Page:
After a ride of one hundred and eighty three almost deserted miles, where he met hardly more than fifty souls, he enjoyed a couple of days rest for himself and his horses at the city of Grand Junction Colorado. There he was able to indulge briefly in a few luxuries such as fruit and chocolate, A difficult descent into the Unaweep Canyon and the even more difficult Dolores Canyon followed by some easier riding found him in the State of Utah. At Monticello he boldly asked for directions to Robbers’ Roost. Thinking he was some desperado, the Mormons shunned him. Pocock did find the way for himself. Although he never explained how he did it, he gave the clearest possible directions in his article in Lloyds Weekly Newspaper. This would not be giving away a secret as it was unlikely that any reader of the newspaper would be able to, or would care to, follow his trail. These are possibly the clearest directions ever written.

The headquarters of the bandits may easily be located on a map. See where the Green and Grand Rivers meet to form the Colorado. Just below that the west bank of the Colorado is a precipice called the Orange cliffs. To the north is the San Rafael canyon, to the south the Dirty Devil canyon, torrents of rushing mud lost in profound gorges. The tract of land on top of the Orange cliffs entirely surrounded by canyons, can only be reached by one of two difficult trails. Here stands a log house, the Robbers’ Roost, with its corrals and spring of water, with pasturage for horses to ride, cattle to eat and for sale: the cliffs are a fence, the whole district a secure retreat from justice.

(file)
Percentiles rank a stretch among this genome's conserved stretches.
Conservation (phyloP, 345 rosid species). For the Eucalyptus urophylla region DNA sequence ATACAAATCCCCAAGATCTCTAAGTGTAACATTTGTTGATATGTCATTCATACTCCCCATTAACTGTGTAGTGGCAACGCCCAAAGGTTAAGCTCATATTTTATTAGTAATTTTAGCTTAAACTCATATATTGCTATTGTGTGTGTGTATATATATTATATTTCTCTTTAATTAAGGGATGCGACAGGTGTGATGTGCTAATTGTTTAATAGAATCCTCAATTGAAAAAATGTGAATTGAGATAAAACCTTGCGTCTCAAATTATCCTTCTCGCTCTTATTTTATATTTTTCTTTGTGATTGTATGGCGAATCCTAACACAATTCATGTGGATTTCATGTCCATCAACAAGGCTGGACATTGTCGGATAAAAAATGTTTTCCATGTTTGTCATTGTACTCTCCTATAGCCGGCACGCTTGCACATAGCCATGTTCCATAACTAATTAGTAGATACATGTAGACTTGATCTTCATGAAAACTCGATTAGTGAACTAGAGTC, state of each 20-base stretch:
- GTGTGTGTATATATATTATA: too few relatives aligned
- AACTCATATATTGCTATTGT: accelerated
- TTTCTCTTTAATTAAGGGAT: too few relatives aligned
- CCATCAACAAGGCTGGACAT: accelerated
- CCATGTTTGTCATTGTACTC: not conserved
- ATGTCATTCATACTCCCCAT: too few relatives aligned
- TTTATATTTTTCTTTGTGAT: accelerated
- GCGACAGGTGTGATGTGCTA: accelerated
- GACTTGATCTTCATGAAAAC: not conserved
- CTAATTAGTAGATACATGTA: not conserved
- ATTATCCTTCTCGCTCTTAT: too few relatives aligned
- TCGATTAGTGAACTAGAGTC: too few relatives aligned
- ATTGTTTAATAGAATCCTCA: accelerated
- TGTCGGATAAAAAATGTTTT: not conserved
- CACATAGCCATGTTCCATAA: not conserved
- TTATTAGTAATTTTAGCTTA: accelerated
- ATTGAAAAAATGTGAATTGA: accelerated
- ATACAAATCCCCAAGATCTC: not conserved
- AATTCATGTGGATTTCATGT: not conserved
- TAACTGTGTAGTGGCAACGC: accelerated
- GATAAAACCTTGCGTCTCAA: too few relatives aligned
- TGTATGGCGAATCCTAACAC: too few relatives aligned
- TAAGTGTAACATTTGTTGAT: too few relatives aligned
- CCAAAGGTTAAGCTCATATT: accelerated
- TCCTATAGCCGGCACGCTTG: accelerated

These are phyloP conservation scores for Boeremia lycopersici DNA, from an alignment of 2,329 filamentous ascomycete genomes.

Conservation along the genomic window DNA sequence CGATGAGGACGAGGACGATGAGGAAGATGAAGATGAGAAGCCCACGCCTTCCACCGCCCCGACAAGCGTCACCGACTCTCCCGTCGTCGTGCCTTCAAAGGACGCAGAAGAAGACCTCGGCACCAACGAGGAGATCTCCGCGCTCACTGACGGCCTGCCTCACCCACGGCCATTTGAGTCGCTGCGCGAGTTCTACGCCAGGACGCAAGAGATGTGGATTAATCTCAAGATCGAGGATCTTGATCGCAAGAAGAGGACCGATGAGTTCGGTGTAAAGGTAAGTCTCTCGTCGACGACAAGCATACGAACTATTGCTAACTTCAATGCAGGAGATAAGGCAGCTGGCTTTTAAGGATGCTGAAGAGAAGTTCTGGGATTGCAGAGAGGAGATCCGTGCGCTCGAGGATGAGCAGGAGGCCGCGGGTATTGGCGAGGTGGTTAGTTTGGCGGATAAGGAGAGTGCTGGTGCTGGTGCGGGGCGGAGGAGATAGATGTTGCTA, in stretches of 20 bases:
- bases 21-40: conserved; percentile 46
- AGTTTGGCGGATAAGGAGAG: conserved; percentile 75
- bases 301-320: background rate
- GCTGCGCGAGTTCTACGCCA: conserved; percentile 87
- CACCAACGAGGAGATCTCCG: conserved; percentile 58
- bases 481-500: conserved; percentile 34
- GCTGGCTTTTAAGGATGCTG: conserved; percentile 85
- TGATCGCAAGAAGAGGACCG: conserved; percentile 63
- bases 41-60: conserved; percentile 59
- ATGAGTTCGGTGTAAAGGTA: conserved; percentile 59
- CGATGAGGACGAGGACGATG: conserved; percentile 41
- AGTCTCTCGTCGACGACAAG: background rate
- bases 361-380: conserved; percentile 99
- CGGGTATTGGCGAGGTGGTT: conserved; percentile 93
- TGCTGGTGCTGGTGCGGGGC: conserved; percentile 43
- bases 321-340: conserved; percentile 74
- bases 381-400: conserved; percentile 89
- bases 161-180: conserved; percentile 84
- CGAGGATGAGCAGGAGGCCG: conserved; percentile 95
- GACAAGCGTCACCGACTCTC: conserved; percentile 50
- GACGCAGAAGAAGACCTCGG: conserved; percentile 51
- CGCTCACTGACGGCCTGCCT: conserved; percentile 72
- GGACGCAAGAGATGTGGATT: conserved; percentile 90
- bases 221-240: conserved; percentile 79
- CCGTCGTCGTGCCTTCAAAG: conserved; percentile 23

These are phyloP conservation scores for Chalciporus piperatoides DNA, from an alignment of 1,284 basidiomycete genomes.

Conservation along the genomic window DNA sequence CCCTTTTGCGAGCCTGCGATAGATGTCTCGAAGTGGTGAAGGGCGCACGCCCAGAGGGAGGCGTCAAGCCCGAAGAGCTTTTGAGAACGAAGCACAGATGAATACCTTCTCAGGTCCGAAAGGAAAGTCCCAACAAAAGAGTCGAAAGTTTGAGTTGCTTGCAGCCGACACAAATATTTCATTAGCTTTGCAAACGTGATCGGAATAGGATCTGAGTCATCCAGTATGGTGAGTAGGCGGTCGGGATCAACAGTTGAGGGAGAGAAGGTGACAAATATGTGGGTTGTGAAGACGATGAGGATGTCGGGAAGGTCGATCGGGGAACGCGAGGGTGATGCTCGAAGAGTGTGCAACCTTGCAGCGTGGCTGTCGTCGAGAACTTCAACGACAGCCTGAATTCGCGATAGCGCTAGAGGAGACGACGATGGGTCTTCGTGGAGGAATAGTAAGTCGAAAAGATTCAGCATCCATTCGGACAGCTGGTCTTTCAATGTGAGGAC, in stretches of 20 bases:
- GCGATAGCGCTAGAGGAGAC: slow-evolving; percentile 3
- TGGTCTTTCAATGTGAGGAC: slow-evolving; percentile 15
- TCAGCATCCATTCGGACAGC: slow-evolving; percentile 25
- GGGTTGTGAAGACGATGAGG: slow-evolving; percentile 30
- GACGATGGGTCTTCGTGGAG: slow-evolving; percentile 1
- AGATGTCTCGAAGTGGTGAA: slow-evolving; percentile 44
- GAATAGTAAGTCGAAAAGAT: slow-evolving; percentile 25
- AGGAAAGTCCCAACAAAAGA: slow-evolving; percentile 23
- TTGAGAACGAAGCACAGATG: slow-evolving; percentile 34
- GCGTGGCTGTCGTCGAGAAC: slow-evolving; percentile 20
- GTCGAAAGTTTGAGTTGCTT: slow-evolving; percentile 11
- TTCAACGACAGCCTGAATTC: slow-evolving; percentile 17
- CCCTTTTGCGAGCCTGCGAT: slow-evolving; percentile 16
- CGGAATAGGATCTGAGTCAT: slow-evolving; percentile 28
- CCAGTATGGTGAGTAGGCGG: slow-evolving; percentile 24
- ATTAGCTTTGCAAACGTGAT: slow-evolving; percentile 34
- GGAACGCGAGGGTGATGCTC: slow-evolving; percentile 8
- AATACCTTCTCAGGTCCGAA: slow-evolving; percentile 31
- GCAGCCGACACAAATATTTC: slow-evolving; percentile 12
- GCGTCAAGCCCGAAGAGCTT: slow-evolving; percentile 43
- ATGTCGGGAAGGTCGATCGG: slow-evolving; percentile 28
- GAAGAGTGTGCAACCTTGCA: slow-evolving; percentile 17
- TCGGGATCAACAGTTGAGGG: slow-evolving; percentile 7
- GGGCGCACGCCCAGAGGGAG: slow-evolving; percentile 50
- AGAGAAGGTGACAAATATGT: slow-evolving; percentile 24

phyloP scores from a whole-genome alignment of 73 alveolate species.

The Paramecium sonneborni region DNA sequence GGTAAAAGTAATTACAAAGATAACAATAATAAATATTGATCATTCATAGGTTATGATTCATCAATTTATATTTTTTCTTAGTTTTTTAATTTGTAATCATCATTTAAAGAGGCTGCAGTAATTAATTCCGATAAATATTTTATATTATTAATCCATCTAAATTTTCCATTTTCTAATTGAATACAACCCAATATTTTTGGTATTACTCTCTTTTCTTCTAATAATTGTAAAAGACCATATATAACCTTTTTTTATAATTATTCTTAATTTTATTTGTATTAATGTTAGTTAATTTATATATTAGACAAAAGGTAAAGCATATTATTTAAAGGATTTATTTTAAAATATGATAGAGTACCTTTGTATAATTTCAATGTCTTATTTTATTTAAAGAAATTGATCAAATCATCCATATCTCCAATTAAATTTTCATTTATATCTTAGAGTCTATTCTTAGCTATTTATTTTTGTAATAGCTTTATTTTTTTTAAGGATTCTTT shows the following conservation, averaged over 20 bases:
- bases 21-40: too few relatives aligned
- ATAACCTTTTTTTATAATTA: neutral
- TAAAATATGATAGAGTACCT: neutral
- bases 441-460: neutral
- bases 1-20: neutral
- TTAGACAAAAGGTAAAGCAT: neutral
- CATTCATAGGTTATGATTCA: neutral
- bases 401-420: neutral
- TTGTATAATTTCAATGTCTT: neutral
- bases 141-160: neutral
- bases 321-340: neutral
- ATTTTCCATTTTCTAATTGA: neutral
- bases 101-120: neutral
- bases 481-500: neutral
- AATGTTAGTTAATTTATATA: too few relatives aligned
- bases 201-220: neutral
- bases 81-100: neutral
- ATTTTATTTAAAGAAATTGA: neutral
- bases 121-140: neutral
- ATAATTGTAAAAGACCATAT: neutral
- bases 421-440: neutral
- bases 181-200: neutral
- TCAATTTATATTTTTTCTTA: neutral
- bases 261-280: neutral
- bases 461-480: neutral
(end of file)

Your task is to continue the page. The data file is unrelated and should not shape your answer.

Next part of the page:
Robbers Roost

Image of cabin at Robbers Roost